The role of antennal sensory axons in the induction and stabilization of olfactory glomeruli has been explored in the moth Manduca sexta. First, we asked the question: how many axons are necessary to induce glomerulus formation within the first‐order olfactory neuropil of the brain? Axons from as few as 10 of the normal 70–80 repeating antennal segments were sufficient to induce glomeruli. However, there was a dose dependence in the number of glomeruli that developed in partially innervated lobes. When only 11 segments of the antenna were allowed to provide innervation to the lobe, only 37 of the normal 59 ± 2 glomeruli developed; over 20 segments were necessary to induce the normal number of glomeruli. In a second set of experiments, we asked: for how long must antennal axons be present to stabilize newly formed glomeruli? We found that antennal axons must be intact for at least 2 to 4 stages (roughly equivalent to 2 to 4 days) for glomeruli to be stable even if the axons are subsequently severed. This finding, taken in the light of other recent findings in our laboratory, suggests that the formation of synapses may be a crucial element in the stabilization of glomerular structure. All together, the results of the present study indicate that induction and stabilization of glomeruli are separable events with different underlying cellular bases.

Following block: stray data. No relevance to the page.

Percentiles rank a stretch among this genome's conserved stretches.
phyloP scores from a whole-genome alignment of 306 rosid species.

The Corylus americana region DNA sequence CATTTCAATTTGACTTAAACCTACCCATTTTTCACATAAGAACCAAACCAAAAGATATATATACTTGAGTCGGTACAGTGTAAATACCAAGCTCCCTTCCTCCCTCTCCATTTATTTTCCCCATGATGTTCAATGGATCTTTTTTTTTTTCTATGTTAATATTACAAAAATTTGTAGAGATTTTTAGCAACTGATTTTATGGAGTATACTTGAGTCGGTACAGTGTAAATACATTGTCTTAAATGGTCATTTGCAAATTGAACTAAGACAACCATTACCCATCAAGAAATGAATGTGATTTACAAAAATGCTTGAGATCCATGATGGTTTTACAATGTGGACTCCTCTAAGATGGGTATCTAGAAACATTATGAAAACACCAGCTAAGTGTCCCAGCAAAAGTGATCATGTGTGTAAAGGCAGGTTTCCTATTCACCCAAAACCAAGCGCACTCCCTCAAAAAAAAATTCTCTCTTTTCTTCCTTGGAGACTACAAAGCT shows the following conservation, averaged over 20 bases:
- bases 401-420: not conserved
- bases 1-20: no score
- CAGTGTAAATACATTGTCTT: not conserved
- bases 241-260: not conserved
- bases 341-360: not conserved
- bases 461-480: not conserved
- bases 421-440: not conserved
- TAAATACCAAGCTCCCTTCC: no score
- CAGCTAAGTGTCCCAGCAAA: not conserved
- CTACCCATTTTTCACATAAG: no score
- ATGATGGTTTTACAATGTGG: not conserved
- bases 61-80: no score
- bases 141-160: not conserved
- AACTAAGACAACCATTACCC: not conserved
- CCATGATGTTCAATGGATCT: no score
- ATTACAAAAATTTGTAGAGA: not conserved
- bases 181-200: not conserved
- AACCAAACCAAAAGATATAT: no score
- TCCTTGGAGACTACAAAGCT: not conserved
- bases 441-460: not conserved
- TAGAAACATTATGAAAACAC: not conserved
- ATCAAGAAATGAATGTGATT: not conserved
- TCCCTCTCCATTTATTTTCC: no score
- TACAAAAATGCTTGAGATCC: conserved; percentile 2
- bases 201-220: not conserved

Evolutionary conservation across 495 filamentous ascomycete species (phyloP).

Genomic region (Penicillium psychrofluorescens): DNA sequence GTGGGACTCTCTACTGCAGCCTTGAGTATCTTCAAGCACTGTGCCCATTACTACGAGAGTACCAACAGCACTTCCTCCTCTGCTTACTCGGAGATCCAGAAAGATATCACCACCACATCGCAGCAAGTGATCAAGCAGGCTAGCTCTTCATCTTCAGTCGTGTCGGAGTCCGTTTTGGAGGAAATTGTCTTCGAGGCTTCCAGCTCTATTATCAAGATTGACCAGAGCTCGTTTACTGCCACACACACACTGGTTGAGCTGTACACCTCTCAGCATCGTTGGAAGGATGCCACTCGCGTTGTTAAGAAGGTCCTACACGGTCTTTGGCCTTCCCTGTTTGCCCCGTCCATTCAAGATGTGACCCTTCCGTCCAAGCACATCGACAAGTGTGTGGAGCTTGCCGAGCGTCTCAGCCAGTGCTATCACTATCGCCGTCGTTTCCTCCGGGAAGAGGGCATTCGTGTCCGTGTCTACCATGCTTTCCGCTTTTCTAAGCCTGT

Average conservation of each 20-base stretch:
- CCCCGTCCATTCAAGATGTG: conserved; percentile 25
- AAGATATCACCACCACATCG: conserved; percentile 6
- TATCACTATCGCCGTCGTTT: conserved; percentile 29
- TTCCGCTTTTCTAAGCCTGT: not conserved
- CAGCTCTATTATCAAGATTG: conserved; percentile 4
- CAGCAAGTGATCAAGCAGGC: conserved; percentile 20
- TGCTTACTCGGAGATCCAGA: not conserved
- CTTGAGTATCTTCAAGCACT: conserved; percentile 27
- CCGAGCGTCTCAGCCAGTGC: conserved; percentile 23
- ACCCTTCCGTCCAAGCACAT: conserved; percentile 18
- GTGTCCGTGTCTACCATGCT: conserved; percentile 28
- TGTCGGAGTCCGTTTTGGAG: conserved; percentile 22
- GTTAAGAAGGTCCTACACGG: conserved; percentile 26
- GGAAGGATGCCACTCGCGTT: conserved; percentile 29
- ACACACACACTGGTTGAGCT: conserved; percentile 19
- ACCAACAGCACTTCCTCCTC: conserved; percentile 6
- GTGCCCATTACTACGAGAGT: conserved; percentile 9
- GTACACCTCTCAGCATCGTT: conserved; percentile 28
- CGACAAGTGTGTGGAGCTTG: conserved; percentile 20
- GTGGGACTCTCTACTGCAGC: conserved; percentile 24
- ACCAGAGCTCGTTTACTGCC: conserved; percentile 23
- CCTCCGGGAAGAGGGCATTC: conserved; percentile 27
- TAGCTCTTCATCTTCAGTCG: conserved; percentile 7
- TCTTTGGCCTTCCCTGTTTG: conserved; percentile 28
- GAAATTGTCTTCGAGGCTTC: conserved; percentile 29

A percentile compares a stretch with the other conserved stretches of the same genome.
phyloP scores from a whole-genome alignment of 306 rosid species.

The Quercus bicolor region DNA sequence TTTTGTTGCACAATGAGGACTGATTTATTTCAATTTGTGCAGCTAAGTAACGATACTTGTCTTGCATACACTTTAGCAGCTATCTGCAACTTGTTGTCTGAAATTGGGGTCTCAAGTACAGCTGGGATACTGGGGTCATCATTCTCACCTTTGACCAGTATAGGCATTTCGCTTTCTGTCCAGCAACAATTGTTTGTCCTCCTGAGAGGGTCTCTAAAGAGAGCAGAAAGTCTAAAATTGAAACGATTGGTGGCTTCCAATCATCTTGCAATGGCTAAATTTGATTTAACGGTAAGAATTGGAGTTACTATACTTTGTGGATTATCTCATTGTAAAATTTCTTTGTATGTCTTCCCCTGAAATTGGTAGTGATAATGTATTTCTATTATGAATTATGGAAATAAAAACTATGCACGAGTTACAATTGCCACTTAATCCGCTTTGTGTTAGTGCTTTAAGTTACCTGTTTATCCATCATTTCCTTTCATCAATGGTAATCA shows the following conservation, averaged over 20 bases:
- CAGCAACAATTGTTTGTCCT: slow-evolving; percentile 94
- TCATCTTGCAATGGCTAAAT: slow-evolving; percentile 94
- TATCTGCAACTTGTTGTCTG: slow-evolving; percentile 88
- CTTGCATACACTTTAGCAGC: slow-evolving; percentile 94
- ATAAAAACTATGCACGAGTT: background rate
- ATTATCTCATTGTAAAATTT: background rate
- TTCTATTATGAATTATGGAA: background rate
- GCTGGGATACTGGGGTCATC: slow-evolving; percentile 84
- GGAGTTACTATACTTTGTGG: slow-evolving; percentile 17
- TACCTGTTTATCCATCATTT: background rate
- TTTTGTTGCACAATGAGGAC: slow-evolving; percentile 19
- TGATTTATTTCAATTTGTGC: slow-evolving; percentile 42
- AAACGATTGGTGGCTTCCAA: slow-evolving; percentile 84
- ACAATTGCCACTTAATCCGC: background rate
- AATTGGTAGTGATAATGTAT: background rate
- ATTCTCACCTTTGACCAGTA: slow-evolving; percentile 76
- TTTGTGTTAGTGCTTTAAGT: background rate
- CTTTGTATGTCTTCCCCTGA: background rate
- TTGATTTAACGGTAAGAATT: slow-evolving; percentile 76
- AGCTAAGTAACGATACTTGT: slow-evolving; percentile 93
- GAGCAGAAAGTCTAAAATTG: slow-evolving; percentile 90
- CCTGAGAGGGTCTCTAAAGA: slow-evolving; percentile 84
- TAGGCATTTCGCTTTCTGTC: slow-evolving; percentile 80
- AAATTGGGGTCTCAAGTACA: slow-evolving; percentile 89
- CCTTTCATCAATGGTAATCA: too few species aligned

- antennal lobe
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